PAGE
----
Federal Liberals Support Life Long Learning for First Nations Peoples


OTTAWA – As part of the Assembly of First Nations “Day on the Hill” today, federal Liberals are standing behind AFN Chief Shawn Atleo in his fight for better learning opportunities for First Nations peoples – and for all Canadians looking for higher education or skills training.

“We share Chief Atleo’s passion for wanting to improve the lives of Canada’s First Peoples – and that begins with education,” said Liberal Human Resources and Skills Development Critic Michael Savage. “It’s why we have made learning one of our three top priorities, which includes reducing financial support gaps for all Aboriginal learners, including First Nations, Metis and the Inuit.

“Our aim is to invest in people in order to build the best-educated, most highly-skilled workforce in the world, and that means giving every Canadian an equal shot to succeed through education and training.”

Part of that success means respecting traditional Aboriginal knowledge and culture in classrooms across the country while significantly increasing the number of Aboriginal educators and scholars. Last week, the heads of Canada’s education faculties joined with First Nations leaders to pledge support for new programs and partnerships that reflect First Nations values.

“It is precisely these kinds of amazing partnerships that will help a future Liberal government succeed in helping Aboriginal students through our learning agenda, so that Aboriginal communities can access opportunities in the new economy,” said Liberal Aboriginal Affairs Critic Todd Russell.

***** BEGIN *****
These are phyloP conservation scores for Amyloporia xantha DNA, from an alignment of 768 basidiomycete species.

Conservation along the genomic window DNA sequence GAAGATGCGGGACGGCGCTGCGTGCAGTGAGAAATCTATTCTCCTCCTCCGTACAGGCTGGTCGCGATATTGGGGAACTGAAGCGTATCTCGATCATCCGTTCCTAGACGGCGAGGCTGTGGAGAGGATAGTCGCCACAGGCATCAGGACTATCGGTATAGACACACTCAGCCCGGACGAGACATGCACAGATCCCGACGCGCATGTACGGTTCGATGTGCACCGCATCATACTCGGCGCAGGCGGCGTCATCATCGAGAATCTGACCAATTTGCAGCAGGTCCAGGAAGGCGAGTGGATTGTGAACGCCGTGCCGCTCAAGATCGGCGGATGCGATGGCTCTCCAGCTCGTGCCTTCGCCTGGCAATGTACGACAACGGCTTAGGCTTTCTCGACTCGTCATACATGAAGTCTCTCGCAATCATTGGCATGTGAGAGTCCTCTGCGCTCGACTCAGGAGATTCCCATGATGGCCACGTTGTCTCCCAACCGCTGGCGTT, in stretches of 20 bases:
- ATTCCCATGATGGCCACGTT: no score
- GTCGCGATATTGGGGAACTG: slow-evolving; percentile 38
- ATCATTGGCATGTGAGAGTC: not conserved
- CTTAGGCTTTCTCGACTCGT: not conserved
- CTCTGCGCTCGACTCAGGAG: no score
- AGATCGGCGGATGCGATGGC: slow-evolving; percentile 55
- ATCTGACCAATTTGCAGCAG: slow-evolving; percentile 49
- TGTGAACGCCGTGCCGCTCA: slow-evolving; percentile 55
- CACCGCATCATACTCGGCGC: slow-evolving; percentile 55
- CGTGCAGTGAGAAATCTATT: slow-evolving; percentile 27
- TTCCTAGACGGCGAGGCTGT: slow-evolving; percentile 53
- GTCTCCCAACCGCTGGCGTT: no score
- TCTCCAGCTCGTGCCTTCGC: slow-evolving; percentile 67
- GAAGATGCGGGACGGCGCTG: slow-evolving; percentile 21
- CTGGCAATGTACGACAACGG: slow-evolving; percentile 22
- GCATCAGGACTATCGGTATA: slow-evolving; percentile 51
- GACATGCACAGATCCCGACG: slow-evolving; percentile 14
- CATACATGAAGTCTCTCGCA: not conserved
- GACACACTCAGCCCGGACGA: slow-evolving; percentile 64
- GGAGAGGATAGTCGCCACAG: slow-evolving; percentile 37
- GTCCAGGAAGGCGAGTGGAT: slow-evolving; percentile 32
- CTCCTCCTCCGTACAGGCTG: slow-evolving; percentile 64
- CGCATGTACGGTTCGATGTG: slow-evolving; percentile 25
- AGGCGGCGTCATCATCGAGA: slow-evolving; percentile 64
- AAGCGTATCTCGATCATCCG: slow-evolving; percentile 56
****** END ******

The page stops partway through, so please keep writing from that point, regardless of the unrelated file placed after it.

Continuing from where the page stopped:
“Incorporating indigenous curriculum and culture into the classroom will go a long way towards keeping them in the classroom – and we congratulate their progressive approach to this.”

At the Canada at 150 conference in Montreal earlier this year, it was pointed out that increasing the Aboriginal participation rate in post-secondary education to the same level as non-Aboriginal Canadians could add $160 billion to the economy over the next seven years.

A TD Bank report released last month also made the case that global economic developments have heightened the need to raise Canada’s educational standards.

“With the continued shift to a knowledge-based economy, more must be done to promote lifelong learning amongst all Canadians,” said Mr. Savage. “Our learning agenda – which also includes reversing Stephen Harper’s cuts to literacy programs and rewarding businesses that invest in skills training for their employees – will put us on the road towards doing that.”

“While the Conservatives’ only priority is to give wealthy corporations another $6 billion in tax cuts when we really can’t afford them, Liberals want to invest in the needs and aspirations of Canadians by freezing corporate tax rates and helping people learn, care for their aging loved ones and prepare for the jobs of the future,” Mr. Russell concluded.

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